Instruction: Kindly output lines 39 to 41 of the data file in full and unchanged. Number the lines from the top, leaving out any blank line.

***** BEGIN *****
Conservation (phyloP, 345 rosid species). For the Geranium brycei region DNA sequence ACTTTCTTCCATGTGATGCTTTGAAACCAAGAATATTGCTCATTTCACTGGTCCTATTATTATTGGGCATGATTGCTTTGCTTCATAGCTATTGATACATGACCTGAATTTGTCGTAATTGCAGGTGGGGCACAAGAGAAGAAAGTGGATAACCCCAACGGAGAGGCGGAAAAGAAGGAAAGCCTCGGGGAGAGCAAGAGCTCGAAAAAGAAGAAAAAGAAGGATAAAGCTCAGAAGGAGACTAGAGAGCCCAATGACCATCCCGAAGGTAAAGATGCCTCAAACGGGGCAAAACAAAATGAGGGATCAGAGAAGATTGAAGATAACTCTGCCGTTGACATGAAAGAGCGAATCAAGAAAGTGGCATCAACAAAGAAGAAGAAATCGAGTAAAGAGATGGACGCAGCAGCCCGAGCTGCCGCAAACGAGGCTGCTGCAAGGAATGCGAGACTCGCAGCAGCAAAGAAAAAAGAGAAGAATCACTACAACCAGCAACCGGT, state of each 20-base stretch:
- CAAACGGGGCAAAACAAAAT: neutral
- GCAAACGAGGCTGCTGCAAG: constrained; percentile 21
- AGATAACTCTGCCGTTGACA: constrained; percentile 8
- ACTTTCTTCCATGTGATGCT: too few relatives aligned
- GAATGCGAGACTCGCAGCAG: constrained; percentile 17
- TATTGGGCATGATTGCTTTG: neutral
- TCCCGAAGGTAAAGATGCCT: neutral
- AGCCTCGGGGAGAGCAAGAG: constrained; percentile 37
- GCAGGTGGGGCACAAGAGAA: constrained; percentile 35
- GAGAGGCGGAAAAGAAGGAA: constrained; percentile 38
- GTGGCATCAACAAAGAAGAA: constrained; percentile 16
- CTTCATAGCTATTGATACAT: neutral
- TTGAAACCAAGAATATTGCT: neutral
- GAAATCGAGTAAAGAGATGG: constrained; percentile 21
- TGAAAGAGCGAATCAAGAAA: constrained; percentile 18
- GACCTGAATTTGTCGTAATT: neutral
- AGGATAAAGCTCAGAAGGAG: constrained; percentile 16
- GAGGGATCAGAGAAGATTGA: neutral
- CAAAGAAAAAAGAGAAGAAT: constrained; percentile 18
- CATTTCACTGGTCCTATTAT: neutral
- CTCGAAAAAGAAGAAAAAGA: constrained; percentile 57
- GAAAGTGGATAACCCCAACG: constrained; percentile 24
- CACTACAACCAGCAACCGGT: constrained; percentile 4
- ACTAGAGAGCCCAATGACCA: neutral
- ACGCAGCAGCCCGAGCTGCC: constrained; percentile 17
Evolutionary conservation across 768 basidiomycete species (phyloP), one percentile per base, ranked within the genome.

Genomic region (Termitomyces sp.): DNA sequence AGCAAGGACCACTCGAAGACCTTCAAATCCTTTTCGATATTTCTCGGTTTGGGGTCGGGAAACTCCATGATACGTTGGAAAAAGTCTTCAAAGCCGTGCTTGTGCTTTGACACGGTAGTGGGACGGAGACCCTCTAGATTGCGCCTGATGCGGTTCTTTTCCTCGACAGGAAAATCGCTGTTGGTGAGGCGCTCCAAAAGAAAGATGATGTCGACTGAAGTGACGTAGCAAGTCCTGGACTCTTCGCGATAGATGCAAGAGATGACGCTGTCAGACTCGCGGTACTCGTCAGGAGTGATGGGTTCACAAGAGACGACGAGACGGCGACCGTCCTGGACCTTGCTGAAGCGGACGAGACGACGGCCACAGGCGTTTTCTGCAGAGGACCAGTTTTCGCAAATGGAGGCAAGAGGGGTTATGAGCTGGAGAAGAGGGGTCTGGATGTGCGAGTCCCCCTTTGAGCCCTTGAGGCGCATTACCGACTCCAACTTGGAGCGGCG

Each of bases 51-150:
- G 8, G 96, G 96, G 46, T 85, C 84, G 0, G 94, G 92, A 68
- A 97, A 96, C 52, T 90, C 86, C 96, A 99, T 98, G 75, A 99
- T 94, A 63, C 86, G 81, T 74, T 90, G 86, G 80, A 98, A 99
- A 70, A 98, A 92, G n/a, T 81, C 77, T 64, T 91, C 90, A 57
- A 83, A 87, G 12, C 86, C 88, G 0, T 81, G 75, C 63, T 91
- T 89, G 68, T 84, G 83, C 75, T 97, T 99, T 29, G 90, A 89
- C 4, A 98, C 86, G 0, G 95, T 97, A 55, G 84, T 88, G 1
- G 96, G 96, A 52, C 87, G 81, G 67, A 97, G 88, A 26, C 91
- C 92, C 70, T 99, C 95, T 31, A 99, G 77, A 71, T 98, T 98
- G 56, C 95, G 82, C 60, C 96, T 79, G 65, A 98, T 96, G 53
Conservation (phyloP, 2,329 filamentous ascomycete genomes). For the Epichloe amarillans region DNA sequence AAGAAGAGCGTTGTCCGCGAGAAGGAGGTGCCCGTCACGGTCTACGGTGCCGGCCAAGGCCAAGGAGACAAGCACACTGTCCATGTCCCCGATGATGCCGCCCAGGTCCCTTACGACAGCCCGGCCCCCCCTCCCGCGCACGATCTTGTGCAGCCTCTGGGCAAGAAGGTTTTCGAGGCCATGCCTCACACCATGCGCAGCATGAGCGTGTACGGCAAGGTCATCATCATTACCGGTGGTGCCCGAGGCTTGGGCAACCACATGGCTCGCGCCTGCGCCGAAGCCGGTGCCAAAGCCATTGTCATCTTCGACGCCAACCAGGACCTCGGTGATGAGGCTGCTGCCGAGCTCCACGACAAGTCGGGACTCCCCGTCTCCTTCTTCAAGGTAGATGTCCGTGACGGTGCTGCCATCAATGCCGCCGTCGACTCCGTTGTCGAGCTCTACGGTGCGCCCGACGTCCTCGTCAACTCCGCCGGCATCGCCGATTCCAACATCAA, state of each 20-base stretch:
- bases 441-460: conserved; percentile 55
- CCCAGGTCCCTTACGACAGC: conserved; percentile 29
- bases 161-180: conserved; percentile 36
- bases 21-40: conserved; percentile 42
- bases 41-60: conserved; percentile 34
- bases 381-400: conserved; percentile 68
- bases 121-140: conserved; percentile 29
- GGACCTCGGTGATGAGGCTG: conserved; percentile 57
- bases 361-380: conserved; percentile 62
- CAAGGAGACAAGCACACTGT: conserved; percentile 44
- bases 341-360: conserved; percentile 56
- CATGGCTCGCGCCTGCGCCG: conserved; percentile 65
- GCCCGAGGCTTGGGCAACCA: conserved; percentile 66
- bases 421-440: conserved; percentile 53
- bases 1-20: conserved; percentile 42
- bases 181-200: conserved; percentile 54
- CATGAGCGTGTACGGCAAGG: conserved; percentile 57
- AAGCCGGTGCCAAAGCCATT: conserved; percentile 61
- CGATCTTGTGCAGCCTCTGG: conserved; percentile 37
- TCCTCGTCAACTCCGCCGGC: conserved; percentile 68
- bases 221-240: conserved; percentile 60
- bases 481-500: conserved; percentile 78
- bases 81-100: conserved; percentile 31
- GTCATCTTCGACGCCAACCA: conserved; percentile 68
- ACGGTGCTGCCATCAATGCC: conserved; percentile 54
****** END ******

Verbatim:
- G 56, C 95, G 82, C 60, C 96, T 79, G 65, A 98, T 96, G 53
Conservation (phyloP, 2,329 filamentous ascomycete genomes). For the Epichloe amarillans region DNA sequence AAGAAGAGCGTTGTCCGCGAGAAGGAGGTGCCCGTCACGGTCTACGGTGCCGGCCAAGGCCAAGGAGACAAGCACACTGTCCATGTCCCCGATGATGCCGCCCAGGTCCCTTACGACAGCCCGGCCCCCCCTCCCGCGCACGATCTTGTGCAGCCTCTGGGCAAGAAGGTTTTCGAGGCCATGCCTCACACCATGCGCAGCATGAGCGTGTACGGCAAGGTCATCATCATTACCGGTGGTGCCCGAGGCTTGGGCAACCACATGGCTCGCGCCTGCGCCGAAGCCGGTGCCAAAGCCATTGTCATCTTCGACGCCAACCAGGACCTCGGTGATGAGGCTGCTGCCGAGCTCCACGACAAGTCGGGACTCCCCGTCTCCTTCTTCAAGGTAGATGTCCGTGACGGTGCTGCCATCAATGCCGCCGTCGACTCCGTTGTCGAGCTCTACGGTGCGCCCGACGTCCTCGTCAACTCCGCCGGCATCGCCGATTCCAACATCAA, state of each 20-base stretch:
- bases 441-460: conserved; percentile 55